I didn’t have an email address when I graduated from high school and I even laughed when I got to George Washington in the fall of 1997 and they assigned us email addresses. The computer guy there said, “I promise you, you’re going to use these more than you use anything else on campus.” I remember scoffing at the very idea. “Sure, like electronic mail is ever going to be more popular than real mail. Whatever, loser computer guy.”

I could probably keep writing about 1997 for a long time — in fact, this needs to be my next book — but my point in thinking back before I think forward is how remarkable the past 18 years of technology have been. Could anyone have really predicted how much of a revolution in communication was upon us then? Would any of us have thought that in 2015 we wouldn’t know a single phone number, but that every piece of information in world history — including every movie, song or show ever made — would be instantly accessible on our palm-sized cell phones? Hell, would anyone have predicted that cell phones would get so small that people would complain and want bigger screens?

As Boyz to Men’s, “It’s Hard to Say Goodbye To Yesterday,” blared out over the loudspeakers in 1997 and we all stood up to take pictures with our cameras that still required us to go to the drug store and get all the crappy pictures alongside all the good pictures — oh, no, Ian took pictures of his balls again on my disposable camera and I didn’t even know until now — did any part of me ever think I’d be back eighteen years later and be able to type this many words in a single hour?

No way.  

The world is truly an amazing place. 

Written by Clay Travis

Clay Travis is the founder of the fastest growing national multimedia platform, OutKick, that produces and distributes engaging content across sports and pop culture to millions of fans across the country. OutKick was created by Travis in 2011 and sold to the Fox Corporation in 2021.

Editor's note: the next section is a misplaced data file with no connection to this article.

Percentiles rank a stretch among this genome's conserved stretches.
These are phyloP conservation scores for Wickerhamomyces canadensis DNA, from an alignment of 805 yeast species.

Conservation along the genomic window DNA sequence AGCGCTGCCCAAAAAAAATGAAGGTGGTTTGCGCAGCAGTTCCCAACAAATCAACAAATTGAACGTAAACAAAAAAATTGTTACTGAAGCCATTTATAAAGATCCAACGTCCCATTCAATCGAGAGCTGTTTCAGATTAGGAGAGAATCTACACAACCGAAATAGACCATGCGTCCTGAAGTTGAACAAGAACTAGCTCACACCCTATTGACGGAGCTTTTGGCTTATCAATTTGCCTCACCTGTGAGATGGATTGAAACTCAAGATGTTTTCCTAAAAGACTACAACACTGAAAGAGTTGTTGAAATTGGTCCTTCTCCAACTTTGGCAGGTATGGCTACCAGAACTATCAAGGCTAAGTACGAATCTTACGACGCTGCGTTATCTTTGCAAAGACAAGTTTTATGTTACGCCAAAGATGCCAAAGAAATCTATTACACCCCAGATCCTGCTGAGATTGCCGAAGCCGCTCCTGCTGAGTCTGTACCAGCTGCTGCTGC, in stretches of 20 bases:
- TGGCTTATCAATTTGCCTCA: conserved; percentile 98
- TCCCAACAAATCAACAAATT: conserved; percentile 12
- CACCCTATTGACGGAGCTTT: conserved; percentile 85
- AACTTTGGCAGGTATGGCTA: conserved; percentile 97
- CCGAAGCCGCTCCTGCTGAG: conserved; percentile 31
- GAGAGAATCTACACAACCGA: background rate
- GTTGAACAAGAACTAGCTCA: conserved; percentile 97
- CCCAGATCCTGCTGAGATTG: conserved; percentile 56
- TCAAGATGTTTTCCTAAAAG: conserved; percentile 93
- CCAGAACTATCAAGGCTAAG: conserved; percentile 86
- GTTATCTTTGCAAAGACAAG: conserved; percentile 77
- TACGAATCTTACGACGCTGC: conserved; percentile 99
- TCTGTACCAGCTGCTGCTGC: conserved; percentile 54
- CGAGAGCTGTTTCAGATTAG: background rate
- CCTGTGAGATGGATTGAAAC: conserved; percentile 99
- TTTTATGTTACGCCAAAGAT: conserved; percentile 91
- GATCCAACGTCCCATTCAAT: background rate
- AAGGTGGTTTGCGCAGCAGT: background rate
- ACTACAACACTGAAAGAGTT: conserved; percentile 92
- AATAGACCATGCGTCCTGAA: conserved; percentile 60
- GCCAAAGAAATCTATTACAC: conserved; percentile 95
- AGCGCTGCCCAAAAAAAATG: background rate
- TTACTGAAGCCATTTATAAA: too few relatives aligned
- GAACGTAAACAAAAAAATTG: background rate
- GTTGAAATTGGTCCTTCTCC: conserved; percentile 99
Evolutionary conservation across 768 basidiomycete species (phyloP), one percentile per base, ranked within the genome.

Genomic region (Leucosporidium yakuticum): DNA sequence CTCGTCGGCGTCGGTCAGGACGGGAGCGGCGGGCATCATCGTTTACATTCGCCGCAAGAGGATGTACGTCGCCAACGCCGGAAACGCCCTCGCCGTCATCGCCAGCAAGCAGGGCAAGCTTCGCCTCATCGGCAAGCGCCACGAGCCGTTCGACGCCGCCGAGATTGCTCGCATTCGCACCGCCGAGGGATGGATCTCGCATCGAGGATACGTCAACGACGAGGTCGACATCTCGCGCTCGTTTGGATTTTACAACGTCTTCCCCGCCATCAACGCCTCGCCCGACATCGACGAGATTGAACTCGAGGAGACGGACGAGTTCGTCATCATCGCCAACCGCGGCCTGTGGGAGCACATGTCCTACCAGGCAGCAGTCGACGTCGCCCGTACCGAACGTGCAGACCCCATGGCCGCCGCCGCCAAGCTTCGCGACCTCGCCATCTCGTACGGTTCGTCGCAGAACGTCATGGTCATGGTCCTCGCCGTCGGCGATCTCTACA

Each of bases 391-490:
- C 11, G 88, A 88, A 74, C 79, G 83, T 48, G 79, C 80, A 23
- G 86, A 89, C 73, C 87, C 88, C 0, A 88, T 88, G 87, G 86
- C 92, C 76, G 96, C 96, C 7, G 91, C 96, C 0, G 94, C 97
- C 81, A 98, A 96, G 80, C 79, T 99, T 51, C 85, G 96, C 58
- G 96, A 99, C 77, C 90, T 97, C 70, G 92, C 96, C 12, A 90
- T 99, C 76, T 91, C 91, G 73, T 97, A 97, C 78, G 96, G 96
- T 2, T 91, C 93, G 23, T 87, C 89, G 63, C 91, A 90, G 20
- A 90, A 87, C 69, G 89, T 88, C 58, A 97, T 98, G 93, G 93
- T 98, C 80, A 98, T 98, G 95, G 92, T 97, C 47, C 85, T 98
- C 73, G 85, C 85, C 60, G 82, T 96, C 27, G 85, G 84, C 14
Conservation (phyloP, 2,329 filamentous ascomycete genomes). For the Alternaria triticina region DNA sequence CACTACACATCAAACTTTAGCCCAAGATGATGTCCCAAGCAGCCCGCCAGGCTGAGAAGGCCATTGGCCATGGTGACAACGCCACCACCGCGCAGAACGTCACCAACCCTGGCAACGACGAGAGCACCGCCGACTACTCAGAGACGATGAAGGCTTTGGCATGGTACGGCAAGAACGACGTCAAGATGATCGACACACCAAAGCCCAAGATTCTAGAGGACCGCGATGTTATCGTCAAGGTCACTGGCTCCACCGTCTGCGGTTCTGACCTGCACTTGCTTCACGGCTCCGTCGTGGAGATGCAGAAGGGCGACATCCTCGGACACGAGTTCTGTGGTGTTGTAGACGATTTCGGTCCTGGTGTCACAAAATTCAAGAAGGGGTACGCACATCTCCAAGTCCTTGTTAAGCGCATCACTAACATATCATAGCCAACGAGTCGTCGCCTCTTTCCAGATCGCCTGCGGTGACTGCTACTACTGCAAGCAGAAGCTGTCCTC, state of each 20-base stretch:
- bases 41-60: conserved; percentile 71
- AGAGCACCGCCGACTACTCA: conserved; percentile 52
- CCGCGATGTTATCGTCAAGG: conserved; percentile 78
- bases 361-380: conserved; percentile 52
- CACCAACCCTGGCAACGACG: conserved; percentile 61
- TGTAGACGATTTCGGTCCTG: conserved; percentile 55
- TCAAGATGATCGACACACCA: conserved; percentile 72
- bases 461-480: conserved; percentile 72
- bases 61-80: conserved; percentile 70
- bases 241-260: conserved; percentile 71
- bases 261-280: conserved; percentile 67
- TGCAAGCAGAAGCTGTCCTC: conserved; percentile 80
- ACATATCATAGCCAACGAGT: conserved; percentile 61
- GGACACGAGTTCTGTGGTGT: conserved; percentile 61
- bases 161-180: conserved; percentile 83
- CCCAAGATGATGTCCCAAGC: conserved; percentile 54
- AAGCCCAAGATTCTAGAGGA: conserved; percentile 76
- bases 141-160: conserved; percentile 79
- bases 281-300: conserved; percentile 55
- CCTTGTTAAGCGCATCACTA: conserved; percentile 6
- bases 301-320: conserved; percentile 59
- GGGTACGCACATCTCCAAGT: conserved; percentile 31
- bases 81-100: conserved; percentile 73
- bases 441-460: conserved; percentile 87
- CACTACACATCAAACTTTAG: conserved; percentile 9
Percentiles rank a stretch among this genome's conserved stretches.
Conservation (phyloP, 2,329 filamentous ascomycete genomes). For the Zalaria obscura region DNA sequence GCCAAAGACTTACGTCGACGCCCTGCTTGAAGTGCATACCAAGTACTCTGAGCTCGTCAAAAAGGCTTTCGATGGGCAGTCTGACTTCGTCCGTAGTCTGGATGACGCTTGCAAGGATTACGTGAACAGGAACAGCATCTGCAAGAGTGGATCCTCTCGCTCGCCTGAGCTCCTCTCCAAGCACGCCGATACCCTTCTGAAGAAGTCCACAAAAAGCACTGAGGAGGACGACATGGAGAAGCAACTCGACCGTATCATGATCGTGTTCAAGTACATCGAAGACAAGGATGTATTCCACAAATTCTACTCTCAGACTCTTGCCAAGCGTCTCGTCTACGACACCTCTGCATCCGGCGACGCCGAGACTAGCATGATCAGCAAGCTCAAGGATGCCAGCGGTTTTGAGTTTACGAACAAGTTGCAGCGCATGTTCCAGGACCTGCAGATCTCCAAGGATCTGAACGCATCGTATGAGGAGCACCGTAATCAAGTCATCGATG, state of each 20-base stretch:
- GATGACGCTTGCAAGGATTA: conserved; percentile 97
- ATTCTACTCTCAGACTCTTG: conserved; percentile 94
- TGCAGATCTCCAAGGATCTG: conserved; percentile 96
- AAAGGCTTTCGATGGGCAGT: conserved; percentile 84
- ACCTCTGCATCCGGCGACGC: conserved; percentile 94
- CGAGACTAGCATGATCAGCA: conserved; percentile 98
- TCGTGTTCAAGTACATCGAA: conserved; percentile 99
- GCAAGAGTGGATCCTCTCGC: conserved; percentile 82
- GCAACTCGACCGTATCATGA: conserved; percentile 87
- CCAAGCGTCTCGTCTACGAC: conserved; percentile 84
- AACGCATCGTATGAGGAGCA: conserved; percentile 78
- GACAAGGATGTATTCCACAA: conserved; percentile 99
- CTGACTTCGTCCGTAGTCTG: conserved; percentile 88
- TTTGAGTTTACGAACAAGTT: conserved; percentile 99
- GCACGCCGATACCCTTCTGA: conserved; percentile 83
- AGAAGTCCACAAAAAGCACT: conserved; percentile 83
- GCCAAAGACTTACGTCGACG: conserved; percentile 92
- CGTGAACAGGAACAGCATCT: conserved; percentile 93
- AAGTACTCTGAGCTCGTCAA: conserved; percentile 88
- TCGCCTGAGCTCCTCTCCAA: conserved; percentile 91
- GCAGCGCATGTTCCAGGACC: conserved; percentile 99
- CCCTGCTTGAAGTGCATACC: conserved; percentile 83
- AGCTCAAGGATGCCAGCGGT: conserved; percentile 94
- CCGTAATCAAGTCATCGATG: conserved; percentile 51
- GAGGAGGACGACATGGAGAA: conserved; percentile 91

One of the most electrifying and outspoken personalities in the industry, Travis hosts OutKick The Show where he provides his unfiltered opinion on the most compelling headlines throughout sports, culture, and politics. He also makes regular appearances on FOX News Media as a contributor providing analysis on a variety of subjects ranging from sports news to the cultural landscape. Throughout the college football season, Travis is on Big Noon Kickoff for Fox Sports breaking down the game and the latest storylines.

Additionally, Travis serves as a co-host of The Clay Travis and Buck Sexton Show, a three-hour conservative radio talk program syndicated across Premiere Networks radio stations nationwide.

Previously, he launched OutKick The Coverage on Fox Sports Radio that included interviews and listener interactions and was on Fox Sports Bet for four years. Additionally, Travis started an iHeartRadio Original Podcast called Wins & Losses that featured in-depth conversations with the biggest names in sports.

Travis is a graduate of George Washington University as well as Vanderbilt Law School. Based in Nashville, he is the author of Dixieland Delight, On Rocky Top, and Republicans Buy Sneakers Too.